About Border Terriers.

Border Terriers are medium sized members of the Terrier Group, although still quite a small dog; they are valued for their good nature and gameness. They are bred as working animals but their adaptability and intelligence makes them active family companions. Each Border Terrier is an individual, and knows it.

The Border Terrier requires only small amounts of food. They are not fussy eaters but have a good appetite and will become overweight if overfed or not regularly exercised. On average they cost about £8.50 each a week to feed on quality dry food (which I thoroughly recommend - prices UK Jan 2015).

They are generally a fit and healthy dog with few genetic dis-orders (over-bite and under-bite in the lower jaw are most common) so veterinary expenses are usually low. Professional grooming will be required (circa £40 each time depending on location and ability of groomer), unless you learn to hand strip (see my book). And in between strips they do lose hair. I recommend a routine comb through of the coat at least every week.

Puppy prices can vary considerably from around £350 to £850, depending on the pedigree of the dog. Some very good pedigree Border Terriers with Champion parents and an excellent lineage may cost much more. Please make sure when you buy a puppy that you see the Mother and please do not buy from a puppy farm.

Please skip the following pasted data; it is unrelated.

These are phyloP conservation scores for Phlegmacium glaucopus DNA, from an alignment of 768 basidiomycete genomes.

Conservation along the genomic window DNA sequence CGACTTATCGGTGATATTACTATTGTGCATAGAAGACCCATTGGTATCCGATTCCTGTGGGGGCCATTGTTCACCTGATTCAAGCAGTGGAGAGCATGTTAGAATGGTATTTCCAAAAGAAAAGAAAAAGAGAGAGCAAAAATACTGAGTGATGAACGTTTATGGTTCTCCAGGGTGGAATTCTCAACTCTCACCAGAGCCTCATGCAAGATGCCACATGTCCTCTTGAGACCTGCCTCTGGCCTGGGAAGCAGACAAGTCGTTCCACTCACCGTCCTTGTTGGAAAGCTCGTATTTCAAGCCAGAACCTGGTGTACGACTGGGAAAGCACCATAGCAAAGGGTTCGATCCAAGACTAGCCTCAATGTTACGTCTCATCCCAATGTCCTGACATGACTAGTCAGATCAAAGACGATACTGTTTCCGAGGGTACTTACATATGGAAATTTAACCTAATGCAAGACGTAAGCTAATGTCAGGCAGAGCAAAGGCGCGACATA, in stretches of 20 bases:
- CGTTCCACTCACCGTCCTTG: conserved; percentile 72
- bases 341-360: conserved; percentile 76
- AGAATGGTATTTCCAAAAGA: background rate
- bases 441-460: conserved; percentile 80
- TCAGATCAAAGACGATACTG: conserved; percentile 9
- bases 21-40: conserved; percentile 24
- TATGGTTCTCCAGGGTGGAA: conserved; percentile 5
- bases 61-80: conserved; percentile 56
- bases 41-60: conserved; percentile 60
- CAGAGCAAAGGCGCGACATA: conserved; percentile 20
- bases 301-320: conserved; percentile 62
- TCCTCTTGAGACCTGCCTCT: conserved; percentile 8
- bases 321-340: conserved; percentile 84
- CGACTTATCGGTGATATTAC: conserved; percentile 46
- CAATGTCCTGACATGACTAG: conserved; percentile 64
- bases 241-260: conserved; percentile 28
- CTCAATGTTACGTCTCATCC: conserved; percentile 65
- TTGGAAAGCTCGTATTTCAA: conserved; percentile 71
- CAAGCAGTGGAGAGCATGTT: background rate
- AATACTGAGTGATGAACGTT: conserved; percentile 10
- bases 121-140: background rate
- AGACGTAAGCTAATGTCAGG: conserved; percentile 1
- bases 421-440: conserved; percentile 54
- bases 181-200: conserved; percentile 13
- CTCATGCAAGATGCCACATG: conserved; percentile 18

The Border Terrier is a fairly long lived breed and can expect to reach 15 years or more. Litter sizes can vary from 2 to 8, but the normal is 4 or 5. Borders have characteristic otter-like heads. with harsh, dense coats with close undercoats. They are primarily working dogs and look it. They are strong, active, keen of eye and all terrier (which means they are courageous and will dig; especially after rabbits and ground vermin that disappear down holes).

The Border Terrier first appeared in the 18th century and has changed very little since. They were used as working terriers in the English / Scottish Borders hunting foxes which preyed on livestock. Their appearance was never of great concern to their owners but their ability to go to ground after a Fox was, so they were bred to have strong jaws, to be well boned but not heavy and to have a chest with sufficient capacity but narrow enough to allow them to get back out of any earth hole they entered. Their extra length of leg enabled them to follow a horse over fairly long distances and they had to be there when when they were needed. During their history they were known as the Reedwater Terriers and the Coquetdale Terriers but nowadays are referred to only as Border Terriers. They are still working terriers in the countryside but in urban areas are mainly family companions. Bitches are regarded as better working dogs. Both sexes are very good river swimmers.

Border Terriers are a complex mix of many other terriers and it is possible that far back even working Collies "had a look in." It should therefore not be surprising to see so many different variants all called Border Terriers. In the same litter there will often be a mix of colours. A good Blue and Tan will look very different from the more common Wheaten or Tan variants while red wheatens are quite rare. It is this tremendous range of different types of terrier along with a mix of "other dogs" that gives the Border Terrier its character and spirit.

They are very intelligent and trainable; but they are independent dogs so require firmness and patience in their training which should start early. If cuddled, fussed and over fondled as puppies they will become very "soppy" with their owners as they reach adulthood and overly defensive when outside the home environment.